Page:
Demand Driven Industry more than units for textiles alone 2. Strong presence in local market 3. Availability of cheaper labor 4.
Aruna Kashyap Senior Counsel, Women's Rights Division ajkashy One day in AprilShabana went to work in the garment factory where she was a seamstress, feeding cloth, hour after hour, day after day, through ravenous sewing machines in a room filled with hundreds of women doing just the same.
By the end of the day she lay trapped beneath the rubble of the eight-story building in the outskirts of Dhaka, Bangladesh—a victim, albeit alive, of the deadliest garment factory accident in recent history. At least 1, other workers in the building died, and more than 2, were injured.
Labor advocates wanting to campaign for compensation for victims had to know which global apparel brands had ordered the clothing produced in the five factories that had been housed in the collapsed building.
But at the time, no one knew. Labor rights activists and others scrambled to find company labels even as bodies of workers were being pried from the rubble, and traumatized survivors struggled to recall anything about the brands for which they had worked, and almost died.
But woven invisibly into the fabric of the clothes we wear are stories of individuals—often women—who cut, stitch, and glue the shoes, shirts, and pants that we pick from store shelves and hang in our closets. Factory building collapses and fires are not the only problems in the apparel manufacturing world.
In countries around the world, factory owners and managers often fire pregnant workers or deny maternity leave; retaliate against workers who join or form unions; force workers to do overtime work or risk losing their job; and turn a blind eye when male managers or workers sexually harass female workers.
Why should global apparel brands care? And what is their role? The governments of producing countries worldwide are primarily responsible for working conditions and labor law compliance in factories. They must take measures to prevent and address human rights abuses.
For starters, they should make sure workers and the public know which factories are producing for which brands, and they should be transparent about their supply chains.
Too often, though, brands side-step responsibility by failing to publish key information—such the names, addresses, and other important information about factories manufacturing their branded products.
This kind of disclosure is the foundation on which corporate responsibility is built. More and more apparel companies disclose this information to show where they are producing and the sites they are monitoring. This is especially important because in the apparel sector, unauthorized subcontracting is a frequent problem.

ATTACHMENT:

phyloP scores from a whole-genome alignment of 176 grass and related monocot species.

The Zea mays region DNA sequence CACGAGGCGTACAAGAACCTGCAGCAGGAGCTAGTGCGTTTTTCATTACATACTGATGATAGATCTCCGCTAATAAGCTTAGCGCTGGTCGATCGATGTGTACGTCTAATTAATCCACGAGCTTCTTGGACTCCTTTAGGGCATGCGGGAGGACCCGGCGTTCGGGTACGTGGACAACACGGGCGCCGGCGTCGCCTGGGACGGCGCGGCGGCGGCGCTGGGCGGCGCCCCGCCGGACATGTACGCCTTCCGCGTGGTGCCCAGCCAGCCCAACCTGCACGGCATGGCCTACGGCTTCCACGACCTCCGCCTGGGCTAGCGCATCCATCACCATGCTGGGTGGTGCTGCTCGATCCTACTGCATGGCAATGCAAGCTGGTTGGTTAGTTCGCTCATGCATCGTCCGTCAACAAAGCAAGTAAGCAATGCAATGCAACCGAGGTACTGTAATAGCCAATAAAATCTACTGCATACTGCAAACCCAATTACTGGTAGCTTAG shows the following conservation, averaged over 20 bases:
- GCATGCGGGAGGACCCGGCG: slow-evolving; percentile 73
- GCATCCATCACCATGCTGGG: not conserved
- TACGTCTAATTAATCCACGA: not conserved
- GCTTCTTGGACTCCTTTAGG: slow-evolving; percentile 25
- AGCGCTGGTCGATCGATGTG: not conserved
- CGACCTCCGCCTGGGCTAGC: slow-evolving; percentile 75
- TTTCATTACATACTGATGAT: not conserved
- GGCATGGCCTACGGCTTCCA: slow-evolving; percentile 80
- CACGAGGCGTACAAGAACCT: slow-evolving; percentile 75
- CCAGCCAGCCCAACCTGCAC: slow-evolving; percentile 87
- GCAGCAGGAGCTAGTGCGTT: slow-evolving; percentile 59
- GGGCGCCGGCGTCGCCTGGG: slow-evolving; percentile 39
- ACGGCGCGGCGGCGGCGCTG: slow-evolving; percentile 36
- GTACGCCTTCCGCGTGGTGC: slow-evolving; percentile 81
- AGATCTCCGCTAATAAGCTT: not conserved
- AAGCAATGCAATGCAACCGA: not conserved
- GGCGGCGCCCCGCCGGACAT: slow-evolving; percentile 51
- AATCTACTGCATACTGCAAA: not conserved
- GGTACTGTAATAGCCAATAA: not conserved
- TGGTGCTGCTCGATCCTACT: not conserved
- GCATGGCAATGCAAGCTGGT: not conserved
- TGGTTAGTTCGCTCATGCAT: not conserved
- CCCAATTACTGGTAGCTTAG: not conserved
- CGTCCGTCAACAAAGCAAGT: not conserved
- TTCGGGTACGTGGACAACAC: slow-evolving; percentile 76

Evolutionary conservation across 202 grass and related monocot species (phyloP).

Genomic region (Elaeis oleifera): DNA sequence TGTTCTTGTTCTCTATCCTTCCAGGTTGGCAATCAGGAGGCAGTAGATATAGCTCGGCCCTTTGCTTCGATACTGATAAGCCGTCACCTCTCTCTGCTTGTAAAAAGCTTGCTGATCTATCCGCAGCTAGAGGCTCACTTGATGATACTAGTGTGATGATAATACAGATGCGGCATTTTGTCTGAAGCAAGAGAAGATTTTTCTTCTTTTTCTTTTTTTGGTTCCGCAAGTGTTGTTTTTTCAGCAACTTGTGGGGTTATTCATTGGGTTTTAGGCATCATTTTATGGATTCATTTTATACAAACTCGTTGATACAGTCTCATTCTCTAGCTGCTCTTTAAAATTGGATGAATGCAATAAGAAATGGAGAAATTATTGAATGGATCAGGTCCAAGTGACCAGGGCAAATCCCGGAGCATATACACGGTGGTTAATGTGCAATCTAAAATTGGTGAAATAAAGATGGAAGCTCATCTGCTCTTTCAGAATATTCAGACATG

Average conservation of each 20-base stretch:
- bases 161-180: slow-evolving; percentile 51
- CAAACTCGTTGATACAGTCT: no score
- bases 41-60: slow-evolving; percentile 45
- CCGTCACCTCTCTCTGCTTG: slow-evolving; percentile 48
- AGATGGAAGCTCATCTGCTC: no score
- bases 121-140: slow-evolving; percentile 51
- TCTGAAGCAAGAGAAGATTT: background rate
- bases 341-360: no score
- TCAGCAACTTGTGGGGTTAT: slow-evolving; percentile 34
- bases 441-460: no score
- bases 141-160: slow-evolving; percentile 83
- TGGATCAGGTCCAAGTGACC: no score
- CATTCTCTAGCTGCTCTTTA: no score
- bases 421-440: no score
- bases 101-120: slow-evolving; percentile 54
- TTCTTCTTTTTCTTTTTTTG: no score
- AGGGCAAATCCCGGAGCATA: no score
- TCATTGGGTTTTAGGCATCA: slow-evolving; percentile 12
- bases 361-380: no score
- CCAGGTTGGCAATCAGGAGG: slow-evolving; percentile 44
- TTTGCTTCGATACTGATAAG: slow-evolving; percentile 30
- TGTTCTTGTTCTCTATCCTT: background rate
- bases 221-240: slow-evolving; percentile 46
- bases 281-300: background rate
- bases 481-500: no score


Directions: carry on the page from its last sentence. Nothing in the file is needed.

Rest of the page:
Some of the worst labor abuses occur in such unauthorized subcontracted sites, farthest from any kind of scrutiny or accountability. Such disclosure not only demonstrates that a company is mapping its supply chain, it also helps to identify good and bad subcontractors, and focus additional monitoring efforts where they are most needed.
Workers need this information too, as do those who may advocate on their behalf, including union representatives, local and international nongovernmental organizations, lawyers, journalists, and academics.
The more supply chain data is publicly available, the more likely it is that abusive conditions will be reported—whether publicly or to the brands whose supply chains are implicated—and the more likely it becomes that problems can be solved.
Campaigning for Transparency InHuman Rights Watch joined eight international labor rights groups and global unions advocating for a basic level of transparency in the garment industry.The pervasiveness of retailing in the western world leaves the industry open for careful analysis.
This document is intended to expertly address global effects onto a single sub-industry of retail - specialty apparel. To do so, I will acquire perspective by considering all recent global developments.
The Latest Reports with Statistics & Trends from Top Industry rutadeltambor.com-Depth Analysis · Latest Market Reports · Key Industries · 3 Million ReportsTypes: Market Statistics, Industry Insights, Market Overview, Industry Analysis. The apparel industry in Sri Lanka rapidly developed in the mid 80's after the implementation of the open economic policy.
Industrialization was given first preference in order to move the economic structure from an agricultural base to an industrialized and service oriented structure by the government. Ethical Issues in the Fashion Industry Introduction This essay reflects on the lecture titled Creative Economy by Martin Bouette.
I found this lecture relevant to my final project. My topic is the changing trends in the apparel industry. How Corporate Social Responsibility affects the supply chain, going local from global, vertical from horizontal.
Apparel Industry Essay example - Apparel Industry INDUSTRY: APPAREL RETAILERS INTRODUCTION Retailers in the apparel industry are primarily engaged in the distribution, merchandising, and sale of men's, women's, and/or children's clothing to consumers. The apparel industry in Sri Lanka rapidly developed in the mid 80's after the implementation of the open monetary policy.
Industrialization was given first preference in order to move the monetary structure from an agricultural base with an industrialized and service oriented structure by the federal government.